It’s officially baking season. Baking and pâtisserie is a branch of cookery that often borders on science, demanding attention to detail and patience to perfect. Few people are as dedicated to the craft of patisserie as pastry chef and 2018 Bake Off: The Professionals finalist Darryl Collins. We’re fortunate to have Darryl regularly share his knowledge and skills as a guest tutor at Philleigh Way, leading our Patisserie Masterclass course. We sat down with him to find out more about pastry and pâtisserie ahead of his next course on October 31st.
My theory to this is that to be a good pâtisserie chef you need to have an artistic level of thinking with a scientific mind. You need to look at the ingredients at a molecular level and not just as something that you use to hold things together.
I honestly believe that anyone can become a decent pastry chef with the right training and guidance but I don’t believe that anyone can just become a great pastry chef by accident. I’ve been a pastry chef for over 20 years and have also worked with many chefs and pastry chefs over those years – some extremely talented chefs and others that seem to just be doing it for a job. With pastry, it has to be a career choice. It has to be something you absolutely love and live for; there is no in-between.
For hobbyist bakers, I think I’ve already proven that you can do fine patisserie at home as well as in a professional kitchen. Since lockdown I’ve been running Yumii Pâtisserie from home and I was still able to create cakes, éclairs and so on. It’s about persistence in what you’re doing and trying different techniques. Hobby-wise, you’re looking on Instagram and other places like that for inspiration and then putting recipes together and playing around with them until you achieve what you’re looking for and what you think is right.
My advice to home bakers looking to take it up a notch is to see if you can get into a professional kitchen. Not all kitchens will allow non-professionals to go in and check out that side of things, but some will. You can always approach a kitchen to see if you can get some experience. Or, courses! You can go up to Ruth Hinks’ in Scotland at Cocoa Black because they do lots of courses, there’s a place in Banbury at Callebaut Chocolate where they have a Chocolate Academy. I’m obviously teaching a patisserie masterclass at Philleigh Way if people want to come and hone their skills, and we normally do that three or four times a year. These things aren’t free, but they’re the best way that you can pick up professional skills as a home baker.
The key elements to pâtisserie, as with all food, are taste, flavour, texture and looks. These are a must as several senses are involved – we eat with our eyes too!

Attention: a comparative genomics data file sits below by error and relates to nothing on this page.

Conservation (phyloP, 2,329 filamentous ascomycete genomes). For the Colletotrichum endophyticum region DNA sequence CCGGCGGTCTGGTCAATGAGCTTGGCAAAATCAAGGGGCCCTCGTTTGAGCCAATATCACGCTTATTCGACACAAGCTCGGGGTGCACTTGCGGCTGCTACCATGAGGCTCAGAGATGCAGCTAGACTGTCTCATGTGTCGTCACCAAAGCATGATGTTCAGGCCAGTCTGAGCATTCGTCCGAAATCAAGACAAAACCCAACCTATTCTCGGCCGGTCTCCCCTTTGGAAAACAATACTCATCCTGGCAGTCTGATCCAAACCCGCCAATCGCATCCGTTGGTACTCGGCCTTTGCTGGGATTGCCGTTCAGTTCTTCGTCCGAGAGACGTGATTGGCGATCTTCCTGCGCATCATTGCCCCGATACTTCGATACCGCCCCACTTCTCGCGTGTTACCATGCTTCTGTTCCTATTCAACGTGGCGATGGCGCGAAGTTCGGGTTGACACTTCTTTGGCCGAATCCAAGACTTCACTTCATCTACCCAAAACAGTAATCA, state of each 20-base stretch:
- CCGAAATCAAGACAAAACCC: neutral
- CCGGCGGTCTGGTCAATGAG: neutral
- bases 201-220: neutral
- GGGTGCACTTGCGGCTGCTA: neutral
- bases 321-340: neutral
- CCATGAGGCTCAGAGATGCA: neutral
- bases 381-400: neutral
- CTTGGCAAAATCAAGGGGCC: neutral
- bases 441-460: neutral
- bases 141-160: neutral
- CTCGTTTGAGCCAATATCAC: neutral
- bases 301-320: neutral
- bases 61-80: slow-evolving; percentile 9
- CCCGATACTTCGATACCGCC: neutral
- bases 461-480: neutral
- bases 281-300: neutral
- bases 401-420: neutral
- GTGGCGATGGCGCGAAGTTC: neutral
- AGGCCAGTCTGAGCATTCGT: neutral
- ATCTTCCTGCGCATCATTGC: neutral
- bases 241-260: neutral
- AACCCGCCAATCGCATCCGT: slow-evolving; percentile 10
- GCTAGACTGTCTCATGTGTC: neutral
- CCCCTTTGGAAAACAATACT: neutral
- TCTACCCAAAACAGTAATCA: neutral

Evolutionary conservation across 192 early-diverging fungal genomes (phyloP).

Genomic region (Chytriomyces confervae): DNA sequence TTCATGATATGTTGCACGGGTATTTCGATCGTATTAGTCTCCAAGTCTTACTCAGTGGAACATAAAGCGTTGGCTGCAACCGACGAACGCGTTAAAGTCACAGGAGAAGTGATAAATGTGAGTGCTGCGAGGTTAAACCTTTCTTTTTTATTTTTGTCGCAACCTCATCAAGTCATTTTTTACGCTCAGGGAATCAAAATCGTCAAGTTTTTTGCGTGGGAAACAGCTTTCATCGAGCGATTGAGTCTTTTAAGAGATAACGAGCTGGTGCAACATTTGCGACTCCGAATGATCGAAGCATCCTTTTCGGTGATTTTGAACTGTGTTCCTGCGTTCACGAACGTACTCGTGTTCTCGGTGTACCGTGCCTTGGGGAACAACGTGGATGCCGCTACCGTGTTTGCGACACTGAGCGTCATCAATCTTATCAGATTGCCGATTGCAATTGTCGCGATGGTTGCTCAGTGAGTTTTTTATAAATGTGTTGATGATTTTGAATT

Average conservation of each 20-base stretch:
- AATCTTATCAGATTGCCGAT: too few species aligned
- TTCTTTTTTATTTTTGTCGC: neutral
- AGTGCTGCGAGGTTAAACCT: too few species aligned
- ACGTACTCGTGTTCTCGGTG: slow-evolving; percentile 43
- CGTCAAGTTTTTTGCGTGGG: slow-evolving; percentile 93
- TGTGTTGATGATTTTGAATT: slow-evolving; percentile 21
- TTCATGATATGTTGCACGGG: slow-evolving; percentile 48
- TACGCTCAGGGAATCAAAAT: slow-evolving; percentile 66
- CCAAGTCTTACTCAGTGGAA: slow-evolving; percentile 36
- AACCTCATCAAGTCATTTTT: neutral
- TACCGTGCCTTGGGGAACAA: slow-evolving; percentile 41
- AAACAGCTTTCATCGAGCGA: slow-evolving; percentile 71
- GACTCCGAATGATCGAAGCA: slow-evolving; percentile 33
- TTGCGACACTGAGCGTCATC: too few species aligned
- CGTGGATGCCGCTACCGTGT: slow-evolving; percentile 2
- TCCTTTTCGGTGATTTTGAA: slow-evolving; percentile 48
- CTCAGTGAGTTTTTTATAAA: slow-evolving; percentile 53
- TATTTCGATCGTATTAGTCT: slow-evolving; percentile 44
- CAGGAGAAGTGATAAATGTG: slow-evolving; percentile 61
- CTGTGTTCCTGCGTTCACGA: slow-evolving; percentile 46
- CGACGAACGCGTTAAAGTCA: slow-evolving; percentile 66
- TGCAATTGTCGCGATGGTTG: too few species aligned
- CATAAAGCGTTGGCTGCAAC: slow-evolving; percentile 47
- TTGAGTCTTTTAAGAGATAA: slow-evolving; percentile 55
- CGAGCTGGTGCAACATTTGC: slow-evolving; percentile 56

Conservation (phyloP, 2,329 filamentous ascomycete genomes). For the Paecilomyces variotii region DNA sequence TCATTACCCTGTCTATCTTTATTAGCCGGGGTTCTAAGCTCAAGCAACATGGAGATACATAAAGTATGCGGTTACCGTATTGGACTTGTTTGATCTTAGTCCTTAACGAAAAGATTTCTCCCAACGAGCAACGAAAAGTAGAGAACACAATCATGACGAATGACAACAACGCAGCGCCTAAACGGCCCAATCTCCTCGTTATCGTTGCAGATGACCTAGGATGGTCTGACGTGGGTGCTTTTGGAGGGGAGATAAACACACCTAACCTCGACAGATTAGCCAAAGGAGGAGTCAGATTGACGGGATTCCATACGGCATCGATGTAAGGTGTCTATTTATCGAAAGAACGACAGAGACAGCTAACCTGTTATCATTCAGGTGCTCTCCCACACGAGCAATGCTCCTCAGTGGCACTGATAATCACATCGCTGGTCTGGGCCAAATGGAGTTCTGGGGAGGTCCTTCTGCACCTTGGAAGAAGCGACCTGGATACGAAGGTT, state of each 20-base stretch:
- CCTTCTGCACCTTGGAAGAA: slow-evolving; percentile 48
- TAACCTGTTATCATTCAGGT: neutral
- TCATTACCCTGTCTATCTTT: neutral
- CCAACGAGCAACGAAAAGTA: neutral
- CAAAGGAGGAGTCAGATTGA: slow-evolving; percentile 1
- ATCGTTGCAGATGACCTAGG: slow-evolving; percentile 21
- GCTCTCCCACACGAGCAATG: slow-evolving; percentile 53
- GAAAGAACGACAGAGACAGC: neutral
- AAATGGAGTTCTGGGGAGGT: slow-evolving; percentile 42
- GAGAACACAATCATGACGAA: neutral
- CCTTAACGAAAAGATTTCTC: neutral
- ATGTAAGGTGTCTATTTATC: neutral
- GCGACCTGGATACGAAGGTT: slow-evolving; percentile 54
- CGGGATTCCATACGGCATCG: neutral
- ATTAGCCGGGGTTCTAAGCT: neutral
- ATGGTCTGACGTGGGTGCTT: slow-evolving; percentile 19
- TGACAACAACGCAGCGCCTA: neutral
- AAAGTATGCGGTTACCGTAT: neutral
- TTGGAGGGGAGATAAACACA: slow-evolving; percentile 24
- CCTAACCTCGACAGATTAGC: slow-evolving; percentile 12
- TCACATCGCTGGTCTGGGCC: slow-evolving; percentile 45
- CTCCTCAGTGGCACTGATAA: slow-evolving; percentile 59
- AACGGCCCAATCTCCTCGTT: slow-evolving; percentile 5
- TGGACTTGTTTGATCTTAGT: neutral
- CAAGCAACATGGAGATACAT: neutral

Taste and flavour are probably of paramount importance. I’ve eaten in quite a number of restaurants and hotels and I would say that perhaps 70% of the desserts I have eaten have been of a poor quality. This is simply because they have been a case of style over substance, and something looking great on a plate but then tasting of nothing but sugar. I work on the flavours first and trial them with many different people well before I start to think about what it will look like on the plate.
The importance of texture is for mouth-feel, not so much for looks. When it enters the mouth it obviously can’t be grainy, it’s got to be smooth and pleasant so that you don’t think “hmm, what is that in my mouth?” Everything has to blend together. Texture is so important, not so much for your hands but
How something is plated and presented is highly important, even though it is something that is so often overlooked. We eat with our eyes first, then we get the aroma, and finally the taste.
These are the only guides a pastry chef needs to understand to be successful and to have a good understanding of patisserie. Knowledge is the key to all. If you want to do this for a living then train hard, listen to others but most of all be true to your passion and yourself. Then over time you’ll be able to excite people with your flavours and impress with your talents and skill as a pastry chef. The same goes for home bakers who want to wow – patisserie is a craft that you need to spend time learning.
On the next Patisserie Masterclass that I’ll be teaching at Philleigh Way at the end of October, I think that because it’s Halloween we’ll be doing something along that theme. We’ll make some pumpkin macarons, and we’ll do some choux buns – probably again with some sort of Halloween theme! That way I can teach some high level skills, but we can have a bit of fun with it all at the same time.